5. 5. 5 and managerial decision support, because an organization’s costs and revenues are all a function of the resources and the individual capacities that produce them.”2 RESOURCE CONSUMPTION ACCOUTING Resources Consumption Accounting ( RCA ) is a management accounting approach focusing on creating reliable information to minimize costs and maximize revenues to enhance the productive capability of the business, aiming greater success in a highly competitive market. RCA creates an integrated economic model of operations by breaking down the capacity of resources into productive capacity resource, non-productive capacity resource and idle capacity resource. RCA follows the principles of causality, responsiveness and work for modeling resource consumption and costs. RCA creates a cost model that supports managers decisions throughout the organization and aligns them with the organization’s enterprise optimization strategy. RCA forms the cost model which starts by understanding the organization’s strategy, it’s competitive position, the resource flows in the organization and their interaction to support each other to create products or services for sale.. Based in German cost management principles as found in Grenzplankostenrechnung (GPK), RCA works well with enterprise resource planning (ERP) systems, capturing information at the lowest levels to accurately determine the costs. It digs down to the resource level—for instance, costs related to the machine, the date product is manufactured on, the number of laborers on the line, units of electricity required to run the machine, etc.—to provide high quality underlying information in the system. Traditional systems typically provide distorted cost data and just don’t produce the kind of detail available with RCA.When a manager faces a special decision, such as whether to outsource or to make a product, they should feel confident that RCA is providing accurate data to support the decision. Resource Consumption Accounting greatly enhances the ability to leverage technology using analytical approaches, and reporting mechanisms, to establish alternative perspectives on the same data. 2 White paper, Resource Consumption Accounting by Anton Van Der Merwe, Partner, Alta Via Consulting, LLC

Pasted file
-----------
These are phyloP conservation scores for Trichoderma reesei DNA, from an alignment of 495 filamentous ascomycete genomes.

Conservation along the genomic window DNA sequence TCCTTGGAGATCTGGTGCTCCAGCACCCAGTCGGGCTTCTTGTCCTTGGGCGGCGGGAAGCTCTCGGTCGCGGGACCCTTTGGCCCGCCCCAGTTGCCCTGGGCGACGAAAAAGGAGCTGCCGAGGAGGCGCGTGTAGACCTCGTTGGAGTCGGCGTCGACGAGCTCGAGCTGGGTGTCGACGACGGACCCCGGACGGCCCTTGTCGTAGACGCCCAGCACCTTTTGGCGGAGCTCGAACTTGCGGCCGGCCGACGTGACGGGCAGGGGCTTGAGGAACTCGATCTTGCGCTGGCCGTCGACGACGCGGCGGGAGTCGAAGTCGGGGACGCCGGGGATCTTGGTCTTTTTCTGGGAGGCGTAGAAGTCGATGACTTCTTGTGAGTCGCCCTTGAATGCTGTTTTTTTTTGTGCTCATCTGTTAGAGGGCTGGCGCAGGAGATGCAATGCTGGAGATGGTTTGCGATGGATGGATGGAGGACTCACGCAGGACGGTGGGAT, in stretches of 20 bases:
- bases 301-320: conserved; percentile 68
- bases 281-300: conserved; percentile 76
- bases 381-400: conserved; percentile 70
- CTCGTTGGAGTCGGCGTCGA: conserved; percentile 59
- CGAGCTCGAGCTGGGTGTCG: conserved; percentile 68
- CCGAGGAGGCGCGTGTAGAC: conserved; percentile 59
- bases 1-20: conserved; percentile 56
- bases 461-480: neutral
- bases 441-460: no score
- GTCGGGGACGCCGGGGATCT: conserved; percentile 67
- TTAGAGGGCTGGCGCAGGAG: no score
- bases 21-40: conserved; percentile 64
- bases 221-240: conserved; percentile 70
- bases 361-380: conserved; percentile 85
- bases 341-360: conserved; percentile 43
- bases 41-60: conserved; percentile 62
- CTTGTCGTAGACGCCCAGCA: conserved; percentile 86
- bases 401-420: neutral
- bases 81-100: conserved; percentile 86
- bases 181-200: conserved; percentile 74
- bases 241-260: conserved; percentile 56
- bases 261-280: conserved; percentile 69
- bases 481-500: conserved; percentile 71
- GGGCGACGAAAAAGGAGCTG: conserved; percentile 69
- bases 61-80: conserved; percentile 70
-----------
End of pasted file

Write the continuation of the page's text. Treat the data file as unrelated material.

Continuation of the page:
6. 6. 6 PRINCIPLES OF RCA Causality The principle of causality is the most important concept covering cause and effect relationship. Causality requires resource flows and their costs to be modelled from resource to consumers (support and direct) through the value chain on strict cause and effect basis. It means the final product and service will not reflect full cost as defined by generally accepted accounting principles. Full cost requires non-causal allocation of costs to the unit level of a product or service. The term was established in 1963 by Professor Gordon Shillinglaw.3 Responsiveness The principle of responsiveness ensures the compliance with the principle of causality in modelling the resource consumption with main focus on cost behaviour. Responsiveness governs the fixed and proportional costs relationship between resource pools. The principle of responsiveness has a number of advantages – 1. Allowing inverse relationship between total cost and total volume when manufacturing more complex products. 2. Providing managers specific insights into resources when they relate them to changes in product output. 3. Enabling the accurate modelling of an organization’s economic flow of goods and services regardless of its complexity.4 Work (or Process) visibility The principle of work (or process) visibility is adopted from Activity-Based Costing (ABC) and is applied with quantity based drivers when needed for decision support or process improvements. Sometimes tracing resource flows between cost objects does not yield sufficient information for managerial decisions while it is necessary to know what activity is executed in the resource consumption between resource pools. This principle applies to 3 Application of Resource Consumption Accounting (RCA) in an educational institute, by Syed Ajaz Ahmed Mehboob Moosa, Department of Accounting and Finance Institute of Business Management, Karachi 4 -do-